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Nov 10 / King Kaufman

“How dare you?” A rebuke to Joe Paterno supporters

Kelly Scaletta

Kelly Scaletta

Of all the words written and said about the Penn State child rape scandal, I don’t know of any more powerful than Kelly Scaletta’s Bleacher Report piece, “Joe Paterno Doesn’t Deserve Your Sympathy, Penn State—Shame on You.”

It’s an outraged response to the on-campus demonstrations in support of Joe Paterno last night. And a “deeply personal” one, Scaletta writes.

Scaletta reveals that he was molested at the age of 11, and he’d never told anyone about it until he told his wife last night. Then he sat down to write this piece.

Addressing that part of the Penn State community that has expressed support for Paterno, he writes:

I simply held that within me for 33 years until tonight. It’s a hard thing to talk about. Nothing I have ever done has left me feeling more precarious. It is a frightening thing.

The people who were victimized are a thousand times more delicate than you can possibly imagine. Every action you take in defense of Paterno is an action against them. How dare you? How DARE you show more sympathy for the man who, through his minimal action, covered it up than the victims?

Don’t tell me that your “heart goes out to the victims.” If it did you wouldn’t be rioting in the streets of College Station, turning over TV vans or throwing rocks at the police.

Your heart goes out to the victims? Where is their vigil? Where is their demonstration?

It took courage for Scaletta to give vent to his justifiable outrage and reveal the reason behind it. His piece is not just a great piece of writing, it’s an example of the power of the printed word.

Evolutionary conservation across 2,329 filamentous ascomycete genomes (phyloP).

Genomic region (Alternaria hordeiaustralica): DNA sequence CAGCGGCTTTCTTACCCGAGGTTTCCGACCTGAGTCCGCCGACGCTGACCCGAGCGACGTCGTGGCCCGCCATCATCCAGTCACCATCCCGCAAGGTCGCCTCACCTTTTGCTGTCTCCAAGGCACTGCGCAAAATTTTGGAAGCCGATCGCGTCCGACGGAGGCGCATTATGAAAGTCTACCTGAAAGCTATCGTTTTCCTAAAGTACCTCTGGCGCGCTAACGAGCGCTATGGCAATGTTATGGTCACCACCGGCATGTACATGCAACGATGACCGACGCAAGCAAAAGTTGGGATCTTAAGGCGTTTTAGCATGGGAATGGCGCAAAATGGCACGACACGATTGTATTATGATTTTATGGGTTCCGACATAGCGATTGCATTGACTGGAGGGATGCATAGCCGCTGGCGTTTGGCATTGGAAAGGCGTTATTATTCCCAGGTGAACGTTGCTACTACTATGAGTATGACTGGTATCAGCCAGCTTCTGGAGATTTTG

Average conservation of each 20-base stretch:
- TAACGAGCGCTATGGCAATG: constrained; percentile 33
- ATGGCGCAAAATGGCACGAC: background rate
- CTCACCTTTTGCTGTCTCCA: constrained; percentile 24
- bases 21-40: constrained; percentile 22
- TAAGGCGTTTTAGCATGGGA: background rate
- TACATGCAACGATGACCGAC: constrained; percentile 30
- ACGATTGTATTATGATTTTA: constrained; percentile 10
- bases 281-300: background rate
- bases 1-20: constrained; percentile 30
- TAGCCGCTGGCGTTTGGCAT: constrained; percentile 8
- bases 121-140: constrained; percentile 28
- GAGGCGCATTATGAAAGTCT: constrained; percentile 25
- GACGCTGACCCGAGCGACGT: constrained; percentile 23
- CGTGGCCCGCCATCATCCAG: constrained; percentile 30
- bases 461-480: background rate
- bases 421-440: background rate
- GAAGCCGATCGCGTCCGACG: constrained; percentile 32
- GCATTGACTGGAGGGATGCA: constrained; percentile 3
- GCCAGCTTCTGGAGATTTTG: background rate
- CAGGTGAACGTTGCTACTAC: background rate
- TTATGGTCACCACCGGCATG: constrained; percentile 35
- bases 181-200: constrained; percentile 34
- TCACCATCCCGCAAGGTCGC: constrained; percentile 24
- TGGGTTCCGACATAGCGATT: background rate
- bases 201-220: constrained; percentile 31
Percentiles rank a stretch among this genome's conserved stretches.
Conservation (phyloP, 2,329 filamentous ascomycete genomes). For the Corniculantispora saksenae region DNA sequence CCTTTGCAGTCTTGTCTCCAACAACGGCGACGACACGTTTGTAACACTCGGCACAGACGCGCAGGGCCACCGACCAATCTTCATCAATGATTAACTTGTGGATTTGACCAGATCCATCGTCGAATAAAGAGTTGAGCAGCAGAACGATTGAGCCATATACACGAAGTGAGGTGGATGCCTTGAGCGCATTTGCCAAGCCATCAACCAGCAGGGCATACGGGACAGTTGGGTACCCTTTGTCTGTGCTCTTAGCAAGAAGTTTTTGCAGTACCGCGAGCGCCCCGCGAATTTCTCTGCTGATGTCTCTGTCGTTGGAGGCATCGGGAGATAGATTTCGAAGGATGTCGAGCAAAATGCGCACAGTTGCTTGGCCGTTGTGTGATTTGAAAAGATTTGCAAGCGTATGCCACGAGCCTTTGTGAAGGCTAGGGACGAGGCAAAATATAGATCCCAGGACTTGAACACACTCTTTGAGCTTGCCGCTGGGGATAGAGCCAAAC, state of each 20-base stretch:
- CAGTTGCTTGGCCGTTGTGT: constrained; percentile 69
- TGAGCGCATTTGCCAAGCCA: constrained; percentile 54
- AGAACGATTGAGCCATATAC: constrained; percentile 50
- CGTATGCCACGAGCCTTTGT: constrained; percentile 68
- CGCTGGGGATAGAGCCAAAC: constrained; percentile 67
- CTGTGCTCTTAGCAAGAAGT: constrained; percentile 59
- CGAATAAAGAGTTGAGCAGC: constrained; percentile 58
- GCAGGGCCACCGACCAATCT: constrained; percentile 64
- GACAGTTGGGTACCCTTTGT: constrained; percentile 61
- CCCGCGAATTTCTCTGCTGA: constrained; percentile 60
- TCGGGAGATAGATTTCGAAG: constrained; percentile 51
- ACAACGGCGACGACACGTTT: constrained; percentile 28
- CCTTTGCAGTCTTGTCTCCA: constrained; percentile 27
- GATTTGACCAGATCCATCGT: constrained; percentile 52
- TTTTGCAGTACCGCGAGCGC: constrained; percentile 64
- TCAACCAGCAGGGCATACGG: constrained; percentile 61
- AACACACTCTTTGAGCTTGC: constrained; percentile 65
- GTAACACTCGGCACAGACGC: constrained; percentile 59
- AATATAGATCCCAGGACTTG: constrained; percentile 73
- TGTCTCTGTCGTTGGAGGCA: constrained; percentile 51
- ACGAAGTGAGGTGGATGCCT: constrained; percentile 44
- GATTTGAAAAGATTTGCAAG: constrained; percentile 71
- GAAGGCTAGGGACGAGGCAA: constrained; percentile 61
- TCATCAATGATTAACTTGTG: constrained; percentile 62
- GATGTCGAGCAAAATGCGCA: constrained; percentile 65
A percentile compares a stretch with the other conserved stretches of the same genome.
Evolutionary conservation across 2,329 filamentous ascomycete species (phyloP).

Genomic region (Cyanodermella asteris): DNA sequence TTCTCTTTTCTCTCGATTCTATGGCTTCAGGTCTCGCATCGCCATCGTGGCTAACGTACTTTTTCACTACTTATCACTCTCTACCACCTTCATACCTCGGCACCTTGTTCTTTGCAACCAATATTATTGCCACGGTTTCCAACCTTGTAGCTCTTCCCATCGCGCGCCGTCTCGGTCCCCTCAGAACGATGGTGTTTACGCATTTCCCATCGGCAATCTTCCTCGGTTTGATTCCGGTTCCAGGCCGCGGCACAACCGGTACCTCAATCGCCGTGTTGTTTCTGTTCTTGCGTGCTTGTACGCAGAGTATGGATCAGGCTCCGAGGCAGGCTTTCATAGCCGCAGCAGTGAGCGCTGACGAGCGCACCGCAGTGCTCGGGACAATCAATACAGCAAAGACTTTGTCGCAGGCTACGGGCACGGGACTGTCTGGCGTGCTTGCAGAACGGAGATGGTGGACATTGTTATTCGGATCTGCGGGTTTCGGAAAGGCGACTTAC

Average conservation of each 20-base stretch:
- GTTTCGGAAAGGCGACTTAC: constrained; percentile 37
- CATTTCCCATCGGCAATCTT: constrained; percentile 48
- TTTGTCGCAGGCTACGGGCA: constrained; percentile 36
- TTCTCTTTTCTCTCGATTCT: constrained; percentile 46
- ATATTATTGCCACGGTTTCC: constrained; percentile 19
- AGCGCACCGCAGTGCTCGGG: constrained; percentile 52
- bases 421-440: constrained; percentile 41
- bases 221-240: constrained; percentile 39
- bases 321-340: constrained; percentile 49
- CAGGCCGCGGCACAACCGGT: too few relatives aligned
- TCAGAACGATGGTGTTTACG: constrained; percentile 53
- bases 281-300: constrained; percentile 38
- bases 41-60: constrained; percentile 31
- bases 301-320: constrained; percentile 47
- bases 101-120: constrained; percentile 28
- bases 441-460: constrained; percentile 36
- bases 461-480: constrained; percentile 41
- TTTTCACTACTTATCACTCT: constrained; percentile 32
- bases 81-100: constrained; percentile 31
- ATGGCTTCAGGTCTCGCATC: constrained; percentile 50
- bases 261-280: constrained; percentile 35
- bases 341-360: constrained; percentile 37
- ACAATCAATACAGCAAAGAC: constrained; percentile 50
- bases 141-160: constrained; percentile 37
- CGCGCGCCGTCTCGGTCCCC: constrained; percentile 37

• Justin David Tate

    Damn! That’s power.

  • Guest

    Plugging the team stream app at the end ruins the intensity and emotion of the post, imho.

    • Anonymous

      You’re right.

      I added that as a way of saying Scaletta’s not the only B/R writer who’s doing good work, but it came out looking like an ad. I took it out.

  • Kkraetzer

    Unless, you have been a victim, you certainly can not understand the pain and longterm effect. My wife tells me that about her experience running out of the World Trade Center on 9-11.

    • Anonymous

      I respectfully disagree, Ken. That’s what empathy’s for. It separates us from the lower life forms. The fact that so many fail at it does not mean it doesn’t exist.

      Those who have been victims of terrible crimes can probably tell those of us who haven’t some things we didn’t know. They can describe feelings we’ve probably never had. But can we understand? Yes. That capacity is part of what makes us human. It’s a potential we don’t always live up to, as we witnessed in State College last night.

      • Scott Harris

        Agreed. Kelly’s personal tragedies do lend gravitas to his perspective, but that perspective is not invalid without it.

  • Scott Harris

    King, thanks for sharing this. As I noted in the comments section of Kelly’s article, the article makes me proud (or prouder) to be affiliated with Bleacher Report. I hope it goes viral, if it hasn’t already…